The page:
The Montana Summer Food Service Program

The Montana Summer Food Service Program


The Montana summer Food Service Program
administered by the Office of Public Instruction’s School Nutrition Programs
provides free nutritious meals and snacks to kids throughout the summer
months when school is out. In Montana one in six kids live in food insecure homes.
For most Montana families summer is a fun and relaxing time. For families
struggling with food insecurity it can be one of the hardest times of the year.
In school year 2017 to 2018 nearly 45,800 Montana students ate free and
reduced-price lunch each day. Once summer rolls around families lose access to
free and reduced-price meals which can add a couple hundred dollars to the
monthly family budget. The Summer Food Service Program provides nutritious
meals at no cost to children ages 18 in under. The Summer Food Service Program is
also one of the many community tools that can aid in the prevention of Summer
Slide. When summer rolls around not all students have the same opportunities to
continue learning and may fall behind their peers. Many Summer Food Service
Program sites also provide educational and enrichment activities in addition to
meals. This enables students to learn and stay engaged to help prevent summer
learning loss so that they are better able to learn when they return to school.
Many summer sites are open to the community, held at parks, libraries, or
other public spaces. Collaboration throughout the community helps to
support a successful program. Children have the opportunity to interact and
engage with peers and additional adult role models who are community volunteers
or employees at Summer Food Service sites. The Summer Food Service Program is
also an opportunity for schools and other organizations to offer
year-round employment for food service staff in the
summer. The summer food service program is funded by the United States
Department of Agriculture. Funding is passed down to and administered by the
Montana Office of Public Instruction School Nutrition Programs. OPI provides
trainings, manages program applications, monitors program requirements, and
processes program reimbursements. Sponsors apply for funding, arrange for
meals to be prepared or delivered, locate eligible sites and attend OPI trainings.
Examples of sponsors include school districts; nonprofits such as food banks,
YMCAs, and Boys & Girls Clubs. Sites then are the physical location where food is
served during the summer. Sites keep daily records of food served and store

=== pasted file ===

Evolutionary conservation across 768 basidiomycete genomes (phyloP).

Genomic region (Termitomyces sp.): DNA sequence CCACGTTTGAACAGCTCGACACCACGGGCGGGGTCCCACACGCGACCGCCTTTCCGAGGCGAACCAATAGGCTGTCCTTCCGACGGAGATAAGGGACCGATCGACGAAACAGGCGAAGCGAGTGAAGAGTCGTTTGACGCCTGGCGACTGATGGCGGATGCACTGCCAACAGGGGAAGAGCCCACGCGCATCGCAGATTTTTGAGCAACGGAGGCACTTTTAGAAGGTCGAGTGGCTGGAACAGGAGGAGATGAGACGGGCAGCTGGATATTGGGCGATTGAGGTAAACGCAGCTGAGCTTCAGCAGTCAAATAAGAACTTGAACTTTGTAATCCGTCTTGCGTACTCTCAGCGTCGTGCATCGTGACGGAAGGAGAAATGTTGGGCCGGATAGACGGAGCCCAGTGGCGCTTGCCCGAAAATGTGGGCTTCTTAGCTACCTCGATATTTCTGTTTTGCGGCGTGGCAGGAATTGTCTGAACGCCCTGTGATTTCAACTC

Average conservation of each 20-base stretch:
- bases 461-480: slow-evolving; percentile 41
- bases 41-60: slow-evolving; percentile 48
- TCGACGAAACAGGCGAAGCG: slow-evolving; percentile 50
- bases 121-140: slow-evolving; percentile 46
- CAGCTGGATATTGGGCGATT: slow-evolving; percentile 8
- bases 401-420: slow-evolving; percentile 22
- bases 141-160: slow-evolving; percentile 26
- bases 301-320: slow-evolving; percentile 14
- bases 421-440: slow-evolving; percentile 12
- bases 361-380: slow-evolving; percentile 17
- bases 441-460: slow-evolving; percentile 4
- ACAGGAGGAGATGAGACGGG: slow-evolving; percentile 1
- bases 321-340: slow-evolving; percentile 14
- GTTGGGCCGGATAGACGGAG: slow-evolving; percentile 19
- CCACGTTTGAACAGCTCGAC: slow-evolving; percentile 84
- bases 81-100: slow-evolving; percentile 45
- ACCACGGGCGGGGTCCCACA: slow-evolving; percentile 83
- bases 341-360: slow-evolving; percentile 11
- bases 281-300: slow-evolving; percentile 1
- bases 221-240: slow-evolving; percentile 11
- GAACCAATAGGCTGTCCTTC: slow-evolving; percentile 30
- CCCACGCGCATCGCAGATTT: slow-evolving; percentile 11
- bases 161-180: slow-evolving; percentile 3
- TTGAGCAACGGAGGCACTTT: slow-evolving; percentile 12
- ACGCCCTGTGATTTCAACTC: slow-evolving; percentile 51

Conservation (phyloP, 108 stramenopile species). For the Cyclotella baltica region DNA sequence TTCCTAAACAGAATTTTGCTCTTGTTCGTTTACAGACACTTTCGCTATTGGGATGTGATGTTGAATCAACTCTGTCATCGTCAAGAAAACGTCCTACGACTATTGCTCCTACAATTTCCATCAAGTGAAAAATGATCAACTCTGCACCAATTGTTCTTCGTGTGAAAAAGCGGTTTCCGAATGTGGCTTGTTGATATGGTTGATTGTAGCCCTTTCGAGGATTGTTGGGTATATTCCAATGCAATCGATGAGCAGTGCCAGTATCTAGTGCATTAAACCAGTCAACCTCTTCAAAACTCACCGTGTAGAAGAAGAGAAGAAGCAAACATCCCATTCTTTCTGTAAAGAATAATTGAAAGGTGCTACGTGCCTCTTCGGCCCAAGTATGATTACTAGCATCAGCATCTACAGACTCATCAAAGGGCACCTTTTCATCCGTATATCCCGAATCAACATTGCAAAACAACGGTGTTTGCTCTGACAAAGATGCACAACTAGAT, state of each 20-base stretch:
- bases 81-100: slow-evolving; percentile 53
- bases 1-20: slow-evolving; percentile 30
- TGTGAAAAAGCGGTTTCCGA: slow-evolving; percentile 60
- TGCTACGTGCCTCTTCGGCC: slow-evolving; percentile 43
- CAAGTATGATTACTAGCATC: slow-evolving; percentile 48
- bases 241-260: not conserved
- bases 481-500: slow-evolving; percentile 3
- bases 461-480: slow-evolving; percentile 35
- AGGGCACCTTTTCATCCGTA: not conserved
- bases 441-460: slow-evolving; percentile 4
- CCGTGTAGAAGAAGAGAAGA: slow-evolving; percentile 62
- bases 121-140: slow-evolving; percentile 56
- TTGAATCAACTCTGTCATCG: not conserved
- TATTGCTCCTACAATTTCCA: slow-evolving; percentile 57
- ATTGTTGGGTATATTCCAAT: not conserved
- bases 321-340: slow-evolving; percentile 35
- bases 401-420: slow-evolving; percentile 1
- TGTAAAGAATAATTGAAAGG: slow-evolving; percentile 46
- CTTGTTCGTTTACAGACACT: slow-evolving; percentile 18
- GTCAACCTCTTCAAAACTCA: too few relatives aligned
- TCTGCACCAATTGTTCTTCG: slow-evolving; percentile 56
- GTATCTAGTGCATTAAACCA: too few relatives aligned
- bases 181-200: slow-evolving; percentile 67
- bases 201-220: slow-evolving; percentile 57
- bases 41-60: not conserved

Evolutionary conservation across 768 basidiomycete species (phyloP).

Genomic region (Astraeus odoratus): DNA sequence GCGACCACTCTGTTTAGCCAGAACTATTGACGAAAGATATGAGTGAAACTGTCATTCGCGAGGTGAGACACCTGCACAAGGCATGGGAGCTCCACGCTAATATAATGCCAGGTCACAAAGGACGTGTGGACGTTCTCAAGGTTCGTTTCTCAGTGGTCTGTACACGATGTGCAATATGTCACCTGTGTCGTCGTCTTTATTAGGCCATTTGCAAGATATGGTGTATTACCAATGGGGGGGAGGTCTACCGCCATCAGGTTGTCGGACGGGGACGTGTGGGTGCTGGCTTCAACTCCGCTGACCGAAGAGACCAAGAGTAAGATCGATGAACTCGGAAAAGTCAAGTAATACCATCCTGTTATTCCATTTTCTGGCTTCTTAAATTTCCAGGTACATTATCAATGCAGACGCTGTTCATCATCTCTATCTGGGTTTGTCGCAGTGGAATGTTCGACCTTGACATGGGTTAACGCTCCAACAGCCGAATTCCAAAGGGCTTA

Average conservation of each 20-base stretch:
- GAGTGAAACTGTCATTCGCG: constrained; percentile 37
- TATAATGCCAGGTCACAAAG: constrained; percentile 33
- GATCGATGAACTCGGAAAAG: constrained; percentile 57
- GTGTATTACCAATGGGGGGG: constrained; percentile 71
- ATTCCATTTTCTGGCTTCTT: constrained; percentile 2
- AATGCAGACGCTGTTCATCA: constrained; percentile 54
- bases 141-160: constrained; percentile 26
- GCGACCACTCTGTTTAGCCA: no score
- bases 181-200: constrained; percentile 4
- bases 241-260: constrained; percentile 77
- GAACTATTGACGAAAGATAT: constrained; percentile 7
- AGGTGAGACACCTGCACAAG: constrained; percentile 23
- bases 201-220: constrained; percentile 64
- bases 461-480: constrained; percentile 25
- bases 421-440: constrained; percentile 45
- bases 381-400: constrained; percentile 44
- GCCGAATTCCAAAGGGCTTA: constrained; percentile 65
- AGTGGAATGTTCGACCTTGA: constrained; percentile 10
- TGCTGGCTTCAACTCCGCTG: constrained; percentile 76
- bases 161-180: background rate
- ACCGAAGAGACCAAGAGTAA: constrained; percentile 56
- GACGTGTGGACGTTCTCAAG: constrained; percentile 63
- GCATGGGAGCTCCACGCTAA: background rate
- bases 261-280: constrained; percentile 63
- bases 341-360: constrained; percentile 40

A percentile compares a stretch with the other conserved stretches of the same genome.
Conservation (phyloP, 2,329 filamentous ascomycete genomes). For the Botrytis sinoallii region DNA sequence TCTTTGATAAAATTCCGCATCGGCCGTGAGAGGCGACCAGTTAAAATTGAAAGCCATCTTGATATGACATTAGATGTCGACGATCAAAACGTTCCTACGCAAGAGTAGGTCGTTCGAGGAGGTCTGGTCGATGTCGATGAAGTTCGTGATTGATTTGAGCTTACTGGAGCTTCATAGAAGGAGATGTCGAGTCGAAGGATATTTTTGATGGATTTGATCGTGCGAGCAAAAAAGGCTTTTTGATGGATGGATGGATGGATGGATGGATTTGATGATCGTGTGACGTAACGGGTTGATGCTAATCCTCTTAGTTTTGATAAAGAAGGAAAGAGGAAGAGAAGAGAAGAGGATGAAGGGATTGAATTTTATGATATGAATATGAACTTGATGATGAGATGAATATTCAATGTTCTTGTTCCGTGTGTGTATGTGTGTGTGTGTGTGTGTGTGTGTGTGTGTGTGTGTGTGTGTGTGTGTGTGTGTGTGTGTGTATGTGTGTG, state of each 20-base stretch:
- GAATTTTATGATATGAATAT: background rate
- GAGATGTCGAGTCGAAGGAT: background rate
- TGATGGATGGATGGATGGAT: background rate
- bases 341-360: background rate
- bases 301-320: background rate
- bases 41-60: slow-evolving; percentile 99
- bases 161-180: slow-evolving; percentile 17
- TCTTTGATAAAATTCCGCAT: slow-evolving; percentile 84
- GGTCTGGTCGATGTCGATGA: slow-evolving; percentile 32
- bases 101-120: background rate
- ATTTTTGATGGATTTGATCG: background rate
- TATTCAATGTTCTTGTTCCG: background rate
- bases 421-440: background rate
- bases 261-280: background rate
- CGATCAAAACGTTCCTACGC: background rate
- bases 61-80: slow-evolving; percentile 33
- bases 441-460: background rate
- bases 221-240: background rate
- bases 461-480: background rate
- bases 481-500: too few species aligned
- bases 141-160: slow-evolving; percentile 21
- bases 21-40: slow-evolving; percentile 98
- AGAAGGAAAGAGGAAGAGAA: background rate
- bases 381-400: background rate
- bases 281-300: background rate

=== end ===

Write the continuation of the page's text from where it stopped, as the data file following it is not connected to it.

food appropriately. Sites in Montana currently include individual schools,
parks, churches, and libraries. Partners such as the Montana Food Bank network
and Montana no Kid Hungry also work to help promote and support the Summer Food
Service Program across the state. The first step to starting a Summer Food
Service Program is getting to know your community. Is there an existing Summer
Food Service Program in your community? Are there any potential program partners
such as schools, library, a Boys and Girls Club, the YMCA? What about your local
parks? Reach out to potential partners or existing sites and brainstorm possible
ways to organize a Summer Food Service Program in your community. Next contact
OPI. There is an eligibility requirement to receive reimbursements for the Summer
Food Service Program. Before putting in too much work,
check with the Montana OPI School Nutrition Program to see if your site is
eligible. Eligibility means that at least half of the children in the physical
location of the site are eligible for free and reduced meals. This is checked
by looking at census or school year data which OPI can assist with. These sites
are still open to the public regardless of income. For partners who require that
students enroll in the program income statements are collected and at least
half of the children must be eligible for free and reduced-price meals. There
are also options for migrant sites and residential and day camps to participate
in the Summer Food Service Program. Sponsors receiving USDA Summer Food
Service Program funding must follow mealtime requirements including meal
patterns which ensure the meals served are balanced and nutritious.
Reimbursement rates are updated each year. Meal patterns and reimbursement
rates are shared on the following slides. Contact OPI for the latest updates. Meals
served can include breakfast, lunch, supper, and/or a snack. A site that is
open to the public may serve up to two meal choices but sites are not able to
serve both lunch and supper in the same day unless it is a camp or a migrant
site. Other options for meal combinations could be a lunch and a snack, two snacks,
breakfast and snack, or breakfast and supper. Here are the current required
meal components for each of the Summer Food Service meals. In order for a meal
served to be reimbursed by the USDA it must include the components listed here
for each of the following meals. Sites will be monitored by OPI to ensure that
these requirements are being met. And, here are the reimbursement rates for
the Summer Food Service Program in 2019. Sponsors that prepared their own meals
or are in a census-designated rural county will receive the reimbursement
rates from the first column. Sponsors who are located in an urban designated
county or provide meals vended from a food service management company will
receive the reimbursement rates from the second column. If you are interested in
starting a Summer Food Service Program in your community, or would like to learn
more, or have additional questions please reach out to the Office of Public
instruction’s Summer Food Service Program Manager Kim Lloyd.

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